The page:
YP Letters: The £350m a week for NHS was not a Brexit commitment

Did Boris Johnson mislead voters over the NHS?
Did Boris Johnson mislead voters over the NHS?
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From: Alan Machin, Bessacarr, Doncaster.

YOUR Editorial (The Yorkshire Post, April 4) refers to a commitment from Leave campaigners to provide the NHS with an extra £350m a week. This was never a commitment and you refer to ‘eye-watering promises’ by prominent Leavers without identifying them.

It was pointed out during the referendum debates that the £350m was the gross figure and Nigel Farage at the time stated it was better to use the net figure which is nearer to £10 billion a year. It was also clarified that the £350m each week included a rebate which is due to end soon; funding to be allocated to farming and other needs identified for the regions, research and universities.

In recent weeks we have had some career politicians yet again asking about the £350m to be spent on the NHS shown on the Vote Leave bus. If any MP did not know, or realise, that there was virtually no chance of this money being allocated in its entirety, they are more naïve than even I thought. As someone who voted to leave, I am still waiting for the emergency budget, recession, fall in house prices and to be £4,000 a year worse off – as promised by the Remain camp.

From: D Wood, Howden.

WHAT Boris Johnson and Nigel Farage said was that this money and that it could be spent on the NHS. They did not say that it would be spent on the NHS because they were not in a position to do so. Also on the front page, Dan Jarvis MP is asking about £600m of EU funding for our region. There is no reason that this funding should not continue – it is British taxpayers’ money simply being returned by the EU.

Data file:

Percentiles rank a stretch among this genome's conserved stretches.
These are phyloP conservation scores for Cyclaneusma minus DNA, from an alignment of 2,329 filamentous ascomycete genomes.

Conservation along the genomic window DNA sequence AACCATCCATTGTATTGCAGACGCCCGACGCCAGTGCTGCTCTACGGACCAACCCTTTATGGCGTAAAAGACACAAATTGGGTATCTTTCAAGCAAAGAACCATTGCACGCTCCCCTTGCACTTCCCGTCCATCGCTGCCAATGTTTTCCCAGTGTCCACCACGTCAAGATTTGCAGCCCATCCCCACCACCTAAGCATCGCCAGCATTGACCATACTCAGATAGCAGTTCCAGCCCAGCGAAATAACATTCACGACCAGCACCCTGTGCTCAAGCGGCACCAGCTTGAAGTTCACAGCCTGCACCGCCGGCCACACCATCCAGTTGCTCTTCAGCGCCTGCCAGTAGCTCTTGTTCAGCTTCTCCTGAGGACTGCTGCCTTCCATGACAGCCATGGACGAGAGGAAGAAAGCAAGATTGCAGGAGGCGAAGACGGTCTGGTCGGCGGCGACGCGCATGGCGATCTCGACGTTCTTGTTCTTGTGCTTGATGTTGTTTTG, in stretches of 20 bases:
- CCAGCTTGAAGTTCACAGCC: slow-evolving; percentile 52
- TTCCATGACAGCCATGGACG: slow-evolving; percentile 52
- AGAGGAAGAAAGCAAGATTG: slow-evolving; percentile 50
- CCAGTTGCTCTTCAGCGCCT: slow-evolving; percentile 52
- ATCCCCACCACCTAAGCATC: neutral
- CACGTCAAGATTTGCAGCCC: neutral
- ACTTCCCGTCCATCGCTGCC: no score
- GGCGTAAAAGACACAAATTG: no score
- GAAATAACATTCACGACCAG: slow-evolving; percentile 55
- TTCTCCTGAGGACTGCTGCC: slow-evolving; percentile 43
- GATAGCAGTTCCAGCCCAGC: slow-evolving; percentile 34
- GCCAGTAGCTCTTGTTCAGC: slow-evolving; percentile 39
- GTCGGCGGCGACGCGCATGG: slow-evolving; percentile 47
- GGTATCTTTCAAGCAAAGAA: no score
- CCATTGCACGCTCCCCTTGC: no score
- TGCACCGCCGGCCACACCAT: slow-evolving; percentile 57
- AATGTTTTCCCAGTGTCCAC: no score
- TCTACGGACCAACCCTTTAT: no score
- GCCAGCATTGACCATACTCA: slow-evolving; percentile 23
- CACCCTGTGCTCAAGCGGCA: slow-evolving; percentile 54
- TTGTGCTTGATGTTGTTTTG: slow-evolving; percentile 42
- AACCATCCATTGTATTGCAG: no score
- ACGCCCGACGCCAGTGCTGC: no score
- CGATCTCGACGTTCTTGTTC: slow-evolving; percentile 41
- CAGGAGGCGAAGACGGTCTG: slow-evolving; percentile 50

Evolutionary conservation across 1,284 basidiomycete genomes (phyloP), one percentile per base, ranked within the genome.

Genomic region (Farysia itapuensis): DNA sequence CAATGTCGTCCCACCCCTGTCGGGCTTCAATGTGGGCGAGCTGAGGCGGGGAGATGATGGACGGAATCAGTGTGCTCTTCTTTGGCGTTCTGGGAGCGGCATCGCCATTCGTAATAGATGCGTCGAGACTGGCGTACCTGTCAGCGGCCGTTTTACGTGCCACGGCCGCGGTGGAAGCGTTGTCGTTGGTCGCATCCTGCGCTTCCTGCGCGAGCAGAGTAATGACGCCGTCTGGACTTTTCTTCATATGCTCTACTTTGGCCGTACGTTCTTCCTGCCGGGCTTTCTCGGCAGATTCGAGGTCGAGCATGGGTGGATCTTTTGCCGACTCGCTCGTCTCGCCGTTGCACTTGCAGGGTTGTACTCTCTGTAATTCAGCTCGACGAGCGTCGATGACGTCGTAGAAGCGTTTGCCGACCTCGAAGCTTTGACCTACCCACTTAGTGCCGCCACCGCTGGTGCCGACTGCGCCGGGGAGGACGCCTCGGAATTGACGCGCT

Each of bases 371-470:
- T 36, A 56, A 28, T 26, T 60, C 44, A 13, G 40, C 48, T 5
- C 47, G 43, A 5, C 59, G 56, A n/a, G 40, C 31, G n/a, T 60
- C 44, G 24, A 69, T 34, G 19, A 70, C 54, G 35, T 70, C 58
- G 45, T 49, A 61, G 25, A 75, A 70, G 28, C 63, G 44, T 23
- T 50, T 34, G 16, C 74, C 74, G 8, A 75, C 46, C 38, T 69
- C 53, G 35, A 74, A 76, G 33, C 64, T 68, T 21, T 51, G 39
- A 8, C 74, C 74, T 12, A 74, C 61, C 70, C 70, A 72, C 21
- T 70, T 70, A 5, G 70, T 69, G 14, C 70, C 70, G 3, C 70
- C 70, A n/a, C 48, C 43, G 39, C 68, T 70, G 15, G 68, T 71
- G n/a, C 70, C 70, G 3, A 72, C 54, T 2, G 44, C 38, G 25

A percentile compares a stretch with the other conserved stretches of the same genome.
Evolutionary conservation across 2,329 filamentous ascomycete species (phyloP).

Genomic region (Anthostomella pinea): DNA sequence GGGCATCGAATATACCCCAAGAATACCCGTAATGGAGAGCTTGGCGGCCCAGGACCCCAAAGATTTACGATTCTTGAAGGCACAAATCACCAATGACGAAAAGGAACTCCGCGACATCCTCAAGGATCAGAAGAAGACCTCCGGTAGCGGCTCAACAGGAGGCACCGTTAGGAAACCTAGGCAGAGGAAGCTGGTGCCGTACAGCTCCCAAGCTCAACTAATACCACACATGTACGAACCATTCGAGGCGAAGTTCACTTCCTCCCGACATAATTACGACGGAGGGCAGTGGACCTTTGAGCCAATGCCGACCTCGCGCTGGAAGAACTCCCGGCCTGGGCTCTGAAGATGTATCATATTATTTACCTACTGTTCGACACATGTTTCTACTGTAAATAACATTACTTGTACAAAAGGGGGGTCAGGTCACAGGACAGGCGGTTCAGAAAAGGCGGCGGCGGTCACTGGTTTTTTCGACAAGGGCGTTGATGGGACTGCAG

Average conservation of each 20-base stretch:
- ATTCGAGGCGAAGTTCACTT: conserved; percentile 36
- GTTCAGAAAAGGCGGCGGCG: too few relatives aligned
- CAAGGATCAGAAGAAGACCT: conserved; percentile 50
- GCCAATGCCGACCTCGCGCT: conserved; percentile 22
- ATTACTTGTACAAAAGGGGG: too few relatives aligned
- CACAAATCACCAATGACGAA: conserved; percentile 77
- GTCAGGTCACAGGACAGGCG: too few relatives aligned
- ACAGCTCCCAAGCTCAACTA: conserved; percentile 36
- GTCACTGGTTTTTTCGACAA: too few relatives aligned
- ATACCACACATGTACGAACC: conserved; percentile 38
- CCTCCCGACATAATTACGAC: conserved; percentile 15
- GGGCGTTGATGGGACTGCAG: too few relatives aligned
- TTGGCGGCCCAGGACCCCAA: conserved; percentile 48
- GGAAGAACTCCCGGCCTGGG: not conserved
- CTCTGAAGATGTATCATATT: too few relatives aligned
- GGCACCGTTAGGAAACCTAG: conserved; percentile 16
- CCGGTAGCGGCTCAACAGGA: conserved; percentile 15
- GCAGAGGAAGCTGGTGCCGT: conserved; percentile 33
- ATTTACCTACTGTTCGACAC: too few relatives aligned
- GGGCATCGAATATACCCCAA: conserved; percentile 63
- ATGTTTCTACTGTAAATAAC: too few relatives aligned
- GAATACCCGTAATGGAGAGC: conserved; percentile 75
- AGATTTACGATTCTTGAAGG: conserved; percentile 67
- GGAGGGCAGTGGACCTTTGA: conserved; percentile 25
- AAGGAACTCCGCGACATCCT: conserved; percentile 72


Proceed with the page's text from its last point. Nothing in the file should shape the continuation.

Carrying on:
From: Mr SB Oliver, Churchill Grove, Heckmondwike.

DON Burslam (The Yorkshire Post, April 3) accuses the (majority) Leave campaigners of being arrogant and dictatorial. He predicts that “the ship could be heading for the rocks” because he believes that events will prove that the vote was a “terrible mistake” and could somehow be corrected later.

He also mentions its effect on the millions of young people who voted to remain. There were many more millions more young people that chose not to vote.

Out of all the young voters, 32 per cent voted Remain, 11 per cent voted Leave but 57 per cent chose not to vote.

Mr Burslam should consider telling those younger voters that it is partly their own fault because more than half of them didn’t bother to vote.